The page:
Have your boomerangs come back?

July 15, 2021

Two recent quotes from the Jack’s Winning Words blog seemed to fit together this morning –

“The game of life is the game of boomerangs.  Our thoughts, deeds and words return to us sooner or later…with astounding accuracy.”  (Florence Shinn)

-AND-

“The beginning of compunction is the beginning of a new life.”  (George Eliot)

When I read the first quote I thought immediately of the 1961 song by Charlie Drake, “My Boomerang Won’t Comeback.” When looking up who sang the song, in almost every mention of it in the search results, it was labeled as a racist song. I never thought if it that way, but maybe that is one of my boomerangs returning to cause me compunction.

We see this boomerang effect quite often as we watch politicians or other “public figures” squirm and backpedal on TV as they are confronted by their past statements or actions. Some have developed compunction about those events and statements, but many still defend them. I recall the miraculous “conversion” of George Wallace from avid racist during his days as Governor of Alabama to the inclusive, anti-racist candidate for President. He could not duck fast enough to avoid those boomerangs.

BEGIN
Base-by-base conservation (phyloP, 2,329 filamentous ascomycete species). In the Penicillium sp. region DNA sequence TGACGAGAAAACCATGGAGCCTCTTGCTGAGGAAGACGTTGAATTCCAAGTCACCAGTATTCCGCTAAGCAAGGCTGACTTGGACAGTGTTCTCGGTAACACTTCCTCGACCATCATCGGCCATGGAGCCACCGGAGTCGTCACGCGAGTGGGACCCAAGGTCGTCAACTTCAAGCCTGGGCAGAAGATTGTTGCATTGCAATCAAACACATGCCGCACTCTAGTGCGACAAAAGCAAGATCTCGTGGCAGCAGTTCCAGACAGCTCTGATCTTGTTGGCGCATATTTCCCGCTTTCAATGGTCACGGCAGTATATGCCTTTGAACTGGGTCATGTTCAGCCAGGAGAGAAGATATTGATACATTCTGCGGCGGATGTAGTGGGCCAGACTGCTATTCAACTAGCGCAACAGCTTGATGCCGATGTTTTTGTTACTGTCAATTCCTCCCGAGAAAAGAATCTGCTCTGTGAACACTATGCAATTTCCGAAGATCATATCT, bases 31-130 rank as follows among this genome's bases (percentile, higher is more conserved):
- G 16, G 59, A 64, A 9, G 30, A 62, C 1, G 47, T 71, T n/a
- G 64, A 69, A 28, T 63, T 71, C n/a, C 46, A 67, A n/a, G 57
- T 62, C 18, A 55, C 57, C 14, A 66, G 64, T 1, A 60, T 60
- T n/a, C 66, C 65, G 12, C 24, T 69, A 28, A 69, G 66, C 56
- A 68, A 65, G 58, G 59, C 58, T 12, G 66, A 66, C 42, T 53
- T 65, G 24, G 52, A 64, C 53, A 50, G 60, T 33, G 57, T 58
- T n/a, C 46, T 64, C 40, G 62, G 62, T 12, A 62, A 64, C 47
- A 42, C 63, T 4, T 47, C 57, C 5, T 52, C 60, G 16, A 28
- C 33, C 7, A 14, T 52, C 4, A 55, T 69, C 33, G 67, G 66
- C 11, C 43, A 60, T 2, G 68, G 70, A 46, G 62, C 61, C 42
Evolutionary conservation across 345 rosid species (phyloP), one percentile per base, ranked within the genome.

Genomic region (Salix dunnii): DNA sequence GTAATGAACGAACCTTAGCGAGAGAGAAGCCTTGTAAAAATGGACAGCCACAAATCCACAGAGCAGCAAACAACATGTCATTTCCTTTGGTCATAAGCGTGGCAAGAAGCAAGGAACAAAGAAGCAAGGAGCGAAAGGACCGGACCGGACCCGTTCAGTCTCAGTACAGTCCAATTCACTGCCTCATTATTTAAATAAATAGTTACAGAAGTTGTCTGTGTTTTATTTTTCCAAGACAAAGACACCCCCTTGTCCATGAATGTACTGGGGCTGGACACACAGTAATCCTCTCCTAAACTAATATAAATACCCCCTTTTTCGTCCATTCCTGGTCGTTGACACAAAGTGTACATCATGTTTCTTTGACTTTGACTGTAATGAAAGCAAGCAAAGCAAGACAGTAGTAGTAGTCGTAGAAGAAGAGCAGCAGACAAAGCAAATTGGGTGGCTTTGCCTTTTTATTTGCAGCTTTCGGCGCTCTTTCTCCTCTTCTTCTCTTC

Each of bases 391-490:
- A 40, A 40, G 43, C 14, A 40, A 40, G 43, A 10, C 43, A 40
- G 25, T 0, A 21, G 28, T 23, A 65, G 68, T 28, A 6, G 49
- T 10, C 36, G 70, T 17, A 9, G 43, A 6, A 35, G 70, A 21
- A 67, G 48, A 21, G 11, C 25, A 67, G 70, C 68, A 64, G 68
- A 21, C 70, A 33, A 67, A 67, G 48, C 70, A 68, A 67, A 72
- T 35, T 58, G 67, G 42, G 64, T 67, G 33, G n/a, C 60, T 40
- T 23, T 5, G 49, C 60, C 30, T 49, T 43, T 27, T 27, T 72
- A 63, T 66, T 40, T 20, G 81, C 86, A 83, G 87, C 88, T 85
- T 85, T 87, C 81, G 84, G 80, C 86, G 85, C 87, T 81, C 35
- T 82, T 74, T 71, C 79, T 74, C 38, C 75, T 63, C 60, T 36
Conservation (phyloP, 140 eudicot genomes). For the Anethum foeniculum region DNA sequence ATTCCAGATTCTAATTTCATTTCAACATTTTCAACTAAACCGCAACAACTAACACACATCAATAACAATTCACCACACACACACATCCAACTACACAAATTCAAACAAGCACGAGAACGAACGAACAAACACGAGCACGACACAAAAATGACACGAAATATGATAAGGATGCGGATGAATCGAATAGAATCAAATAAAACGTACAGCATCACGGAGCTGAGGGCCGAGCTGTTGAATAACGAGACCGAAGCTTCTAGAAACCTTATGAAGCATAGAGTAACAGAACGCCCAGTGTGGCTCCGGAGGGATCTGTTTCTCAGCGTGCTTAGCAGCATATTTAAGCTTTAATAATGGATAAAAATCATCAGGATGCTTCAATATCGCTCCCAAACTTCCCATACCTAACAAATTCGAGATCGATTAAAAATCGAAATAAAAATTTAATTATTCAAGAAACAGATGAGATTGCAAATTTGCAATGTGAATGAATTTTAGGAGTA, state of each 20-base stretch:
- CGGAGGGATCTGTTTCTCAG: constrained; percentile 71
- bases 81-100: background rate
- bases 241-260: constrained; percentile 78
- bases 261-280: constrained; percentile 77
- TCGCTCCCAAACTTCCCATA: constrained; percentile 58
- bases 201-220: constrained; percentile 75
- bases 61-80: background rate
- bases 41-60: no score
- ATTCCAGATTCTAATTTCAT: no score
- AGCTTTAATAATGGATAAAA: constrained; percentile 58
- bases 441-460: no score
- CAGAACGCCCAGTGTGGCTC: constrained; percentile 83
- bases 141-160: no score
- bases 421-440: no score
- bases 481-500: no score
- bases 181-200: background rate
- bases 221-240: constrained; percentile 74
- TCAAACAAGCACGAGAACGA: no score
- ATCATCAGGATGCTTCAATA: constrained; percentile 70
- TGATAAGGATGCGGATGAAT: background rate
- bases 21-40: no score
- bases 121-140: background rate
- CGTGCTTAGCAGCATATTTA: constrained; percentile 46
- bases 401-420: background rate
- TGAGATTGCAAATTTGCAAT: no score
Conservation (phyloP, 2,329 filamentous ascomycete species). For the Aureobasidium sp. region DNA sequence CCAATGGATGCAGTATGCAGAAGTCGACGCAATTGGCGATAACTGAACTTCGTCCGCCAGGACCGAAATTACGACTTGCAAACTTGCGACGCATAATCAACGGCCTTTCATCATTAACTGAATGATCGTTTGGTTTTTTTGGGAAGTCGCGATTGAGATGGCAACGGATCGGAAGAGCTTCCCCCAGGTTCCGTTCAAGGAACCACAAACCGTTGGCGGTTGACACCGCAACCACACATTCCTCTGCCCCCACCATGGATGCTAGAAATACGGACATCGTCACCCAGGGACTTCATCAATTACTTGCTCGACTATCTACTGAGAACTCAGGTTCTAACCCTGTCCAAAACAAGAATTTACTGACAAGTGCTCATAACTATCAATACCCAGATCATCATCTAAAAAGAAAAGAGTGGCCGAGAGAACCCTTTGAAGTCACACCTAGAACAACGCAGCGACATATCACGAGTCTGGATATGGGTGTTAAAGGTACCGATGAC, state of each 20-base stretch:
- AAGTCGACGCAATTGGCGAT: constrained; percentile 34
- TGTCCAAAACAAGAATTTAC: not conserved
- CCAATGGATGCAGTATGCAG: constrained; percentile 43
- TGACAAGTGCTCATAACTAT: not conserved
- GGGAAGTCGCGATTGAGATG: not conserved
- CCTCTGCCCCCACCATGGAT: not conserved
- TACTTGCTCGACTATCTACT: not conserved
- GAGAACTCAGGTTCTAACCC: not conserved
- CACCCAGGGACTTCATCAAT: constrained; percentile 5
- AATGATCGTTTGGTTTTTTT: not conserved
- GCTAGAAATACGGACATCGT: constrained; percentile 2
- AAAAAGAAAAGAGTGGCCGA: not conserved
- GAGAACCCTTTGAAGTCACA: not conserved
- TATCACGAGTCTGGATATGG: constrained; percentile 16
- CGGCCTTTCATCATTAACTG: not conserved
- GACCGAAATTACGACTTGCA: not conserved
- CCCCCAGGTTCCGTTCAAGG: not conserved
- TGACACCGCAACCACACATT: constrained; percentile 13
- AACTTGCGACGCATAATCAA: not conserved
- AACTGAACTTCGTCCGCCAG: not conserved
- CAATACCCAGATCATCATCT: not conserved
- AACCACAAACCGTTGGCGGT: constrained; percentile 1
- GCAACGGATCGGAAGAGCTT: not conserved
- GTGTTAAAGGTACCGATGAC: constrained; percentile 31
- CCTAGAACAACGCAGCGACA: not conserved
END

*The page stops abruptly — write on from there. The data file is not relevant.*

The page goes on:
I suspect that we all have boomerang moments in our lives when we said something or did something that later returned to us and perhaps some of them, we now have compunction about. We are becoming more and more aware of and perhaps having regrets for things that we might have said or done that contributed to what we now understand is systemic racism or homophobia. Most of it is because we allowed some of the bad “everybody knows” thinking and statements about those topics to seep into our thoughts and control our actions and reactions. We didn’t stop and think about who “everybody” is or to question or challenge the presumptions upon which the statements were based. We just accepted them and went on with life, thereby joining into the problem rather than seeking the truth.

The quote about compunction is the key to dealing with these boomerangs in our life. The fact is that we change over time. That change is usually driven by an increase in our knowledge of things that we may have just accepted without question earlier in our lives – the everybody knows things. We learn the truth behind some oof those assumptions and develop compunction about having been duped into a false conclusion. We regret having said things or done things that now seem unwise at best and hateful or harmful in many cases – we develop compunction.